John Ruskin once said: “The measure of any great civilisation is its cities, and a measure of a city’s greatness is to be found in the quality of its public spaces, its parks and its squares.”
Indeed, public parks have a very special place in the nation’s heart. They are the green lungs of our towns and cities: locally loved spaces that provide millions of people with opportunities to escape, explore, rest, relax and play.
Aside from the pleasure that parks give us, they also deliver a huge range of benefits: they keep us healthy, in body and mind; slow the flow of water in otherwise hard urban landscapes; help to clean air and regulate temperature; provide crucial homes for wildlife; and are a vital part of our nations' culture and history.
Just as the true value of parks to our society and economy is beginning to be understood, the main way we have looked after public parks for over a hundred years – via local authorities - is under grave threat from a dramatic shift in local authority funding (HLF State of UK Public Parks, 2016).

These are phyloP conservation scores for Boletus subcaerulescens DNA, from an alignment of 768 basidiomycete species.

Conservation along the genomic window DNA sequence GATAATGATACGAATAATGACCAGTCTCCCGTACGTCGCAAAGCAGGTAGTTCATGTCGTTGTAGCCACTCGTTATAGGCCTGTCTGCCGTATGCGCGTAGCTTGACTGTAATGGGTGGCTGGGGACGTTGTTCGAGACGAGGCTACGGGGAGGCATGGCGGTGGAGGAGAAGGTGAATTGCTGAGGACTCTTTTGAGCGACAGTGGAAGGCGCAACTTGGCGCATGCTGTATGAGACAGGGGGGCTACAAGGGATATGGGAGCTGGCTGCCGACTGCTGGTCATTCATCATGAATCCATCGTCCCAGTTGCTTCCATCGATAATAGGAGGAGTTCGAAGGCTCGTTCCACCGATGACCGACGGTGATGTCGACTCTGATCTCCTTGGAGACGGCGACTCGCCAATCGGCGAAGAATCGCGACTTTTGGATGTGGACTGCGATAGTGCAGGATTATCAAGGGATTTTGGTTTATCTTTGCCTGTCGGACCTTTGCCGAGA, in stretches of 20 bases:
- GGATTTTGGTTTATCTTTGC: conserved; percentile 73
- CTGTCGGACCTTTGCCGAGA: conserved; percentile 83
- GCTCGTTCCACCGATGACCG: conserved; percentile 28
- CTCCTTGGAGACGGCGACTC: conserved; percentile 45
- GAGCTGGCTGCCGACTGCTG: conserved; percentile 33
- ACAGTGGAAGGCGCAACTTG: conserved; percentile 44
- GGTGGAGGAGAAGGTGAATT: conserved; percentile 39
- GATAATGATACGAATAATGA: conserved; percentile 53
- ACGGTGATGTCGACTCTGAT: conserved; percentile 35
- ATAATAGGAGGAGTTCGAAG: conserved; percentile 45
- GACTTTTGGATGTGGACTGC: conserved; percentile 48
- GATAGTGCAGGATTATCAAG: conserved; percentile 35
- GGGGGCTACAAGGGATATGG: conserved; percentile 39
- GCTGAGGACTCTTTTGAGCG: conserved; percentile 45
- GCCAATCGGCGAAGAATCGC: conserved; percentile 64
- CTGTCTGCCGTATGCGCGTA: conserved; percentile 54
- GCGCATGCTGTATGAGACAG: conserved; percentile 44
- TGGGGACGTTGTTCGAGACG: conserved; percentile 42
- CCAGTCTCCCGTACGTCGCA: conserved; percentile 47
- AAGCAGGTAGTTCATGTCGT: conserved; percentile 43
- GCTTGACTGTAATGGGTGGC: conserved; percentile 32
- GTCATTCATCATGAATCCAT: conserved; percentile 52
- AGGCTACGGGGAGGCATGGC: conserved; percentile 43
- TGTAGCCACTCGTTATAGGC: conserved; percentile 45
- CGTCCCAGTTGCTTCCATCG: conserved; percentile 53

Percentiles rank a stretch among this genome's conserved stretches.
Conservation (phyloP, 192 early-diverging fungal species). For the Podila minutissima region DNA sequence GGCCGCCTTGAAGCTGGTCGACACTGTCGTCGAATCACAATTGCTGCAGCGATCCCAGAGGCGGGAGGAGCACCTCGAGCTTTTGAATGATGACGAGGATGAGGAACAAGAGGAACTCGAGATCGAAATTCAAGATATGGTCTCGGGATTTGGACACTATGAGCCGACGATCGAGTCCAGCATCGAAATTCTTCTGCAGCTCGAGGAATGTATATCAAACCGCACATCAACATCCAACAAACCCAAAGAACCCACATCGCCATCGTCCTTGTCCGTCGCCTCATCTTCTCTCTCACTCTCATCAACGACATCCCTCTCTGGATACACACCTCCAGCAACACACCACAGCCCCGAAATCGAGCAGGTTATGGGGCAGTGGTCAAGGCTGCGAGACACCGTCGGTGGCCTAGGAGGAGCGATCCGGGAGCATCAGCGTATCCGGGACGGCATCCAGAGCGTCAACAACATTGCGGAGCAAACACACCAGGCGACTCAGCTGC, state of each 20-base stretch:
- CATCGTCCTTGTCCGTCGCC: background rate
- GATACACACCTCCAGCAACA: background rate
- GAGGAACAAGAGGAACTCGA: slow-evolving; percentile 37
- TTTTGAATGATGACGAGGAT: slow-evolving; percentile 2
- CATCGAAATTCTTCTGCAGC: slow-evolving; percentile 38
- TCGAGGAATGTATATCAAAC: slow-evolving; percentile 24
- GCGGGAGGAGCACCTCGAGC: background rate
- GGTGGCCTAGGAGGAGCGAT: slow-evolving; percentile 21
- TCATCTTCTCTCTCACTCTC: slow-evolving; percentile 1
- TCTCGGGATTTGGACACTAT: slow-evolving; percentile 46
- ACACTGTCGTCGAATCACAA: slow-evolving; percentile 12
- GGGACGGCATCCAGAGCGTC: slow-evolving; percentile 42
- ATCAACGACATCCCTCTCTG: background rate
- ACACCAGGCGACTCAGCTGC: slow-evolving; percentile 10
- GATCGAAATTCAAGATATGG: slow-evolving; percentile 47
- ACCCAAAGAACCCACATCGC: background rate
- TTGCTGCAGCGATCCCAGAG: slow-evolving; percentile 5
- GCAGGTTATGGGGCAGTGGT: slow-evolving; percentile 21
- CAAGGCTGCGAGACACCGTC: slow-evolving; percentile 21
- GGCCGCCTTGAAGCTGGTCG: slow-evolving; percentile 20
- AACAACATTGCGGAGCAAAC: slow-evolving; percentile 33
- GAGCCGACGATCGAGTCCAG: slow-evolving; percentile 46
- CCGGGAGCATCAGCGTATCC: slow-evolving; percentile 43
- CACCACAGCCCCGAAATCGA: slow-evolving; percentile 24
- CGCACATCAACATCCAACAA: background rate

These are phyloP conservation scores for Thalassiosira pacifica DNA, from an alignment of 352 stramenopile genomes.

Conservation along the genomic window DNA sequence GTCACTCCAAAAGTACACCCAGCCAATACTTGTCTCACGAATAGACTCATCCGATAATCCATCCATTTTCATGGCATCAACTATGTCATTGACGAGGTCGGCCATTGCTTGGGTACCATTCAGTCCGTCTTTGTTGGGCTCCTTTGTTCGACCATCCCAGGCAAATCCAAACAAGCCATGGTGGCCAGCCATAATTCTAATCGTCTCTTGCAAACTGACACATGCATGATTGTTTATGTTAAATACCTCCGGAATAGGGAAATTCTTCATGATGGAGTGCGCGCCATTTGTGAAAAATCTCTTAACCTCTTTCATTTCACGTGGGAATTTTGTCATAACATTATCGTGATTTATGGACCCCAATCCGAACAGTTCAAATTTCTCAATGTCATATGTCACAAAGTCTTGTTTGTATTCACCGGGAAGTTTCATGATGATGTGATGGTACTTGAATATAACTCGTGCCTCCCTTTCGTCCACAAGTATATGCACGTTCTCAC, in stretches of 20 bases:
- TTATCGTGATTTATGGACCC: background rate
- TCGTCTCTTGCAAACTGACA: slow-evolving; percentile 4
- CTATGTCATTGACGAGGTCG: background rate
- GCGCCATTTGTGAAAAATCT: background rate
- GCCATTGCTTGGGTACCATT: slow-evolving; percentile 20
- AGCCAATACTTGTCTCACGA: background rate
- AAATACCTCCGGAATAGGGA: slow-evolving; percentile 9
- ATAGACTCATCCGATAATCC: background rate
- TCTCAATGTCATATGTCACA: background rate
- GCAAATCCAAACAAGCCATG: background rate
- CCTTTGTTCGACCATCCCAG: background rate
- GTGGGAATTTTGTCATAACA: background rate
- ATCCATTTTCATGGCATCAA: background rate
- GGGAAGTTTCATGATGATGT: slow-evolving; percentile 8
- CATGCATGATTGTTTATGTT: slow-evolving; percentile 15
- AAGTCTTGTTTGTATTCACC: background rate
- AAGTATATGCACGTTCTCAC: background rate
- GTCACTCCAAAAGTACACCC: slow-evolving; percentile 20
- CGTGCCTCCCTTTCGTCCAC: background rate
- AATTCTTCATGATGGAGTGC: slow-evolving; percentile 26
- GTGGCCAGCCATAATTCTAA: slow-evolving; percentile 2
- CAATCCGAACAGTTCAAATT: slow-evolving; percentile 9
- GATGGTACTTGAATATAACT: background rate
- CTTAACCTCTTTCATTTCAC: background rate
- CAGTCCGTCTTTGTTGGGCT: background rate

This crisis requires us to think afresh and act with ambition to secure and grow the benefits parks bring to communities. By working together on new and innovative ways to fund and manage our parks, we are optimistic we can solve this crisis and develop solutions fit for generations to come.
Dame Helen Ghosh
Director-General, National Trust
As John Ruskin once said: “The measure of any great civilisation is its cities, and a measure of a city’s greatness is to be found in the quality of its public spaces, its parks and its squares.”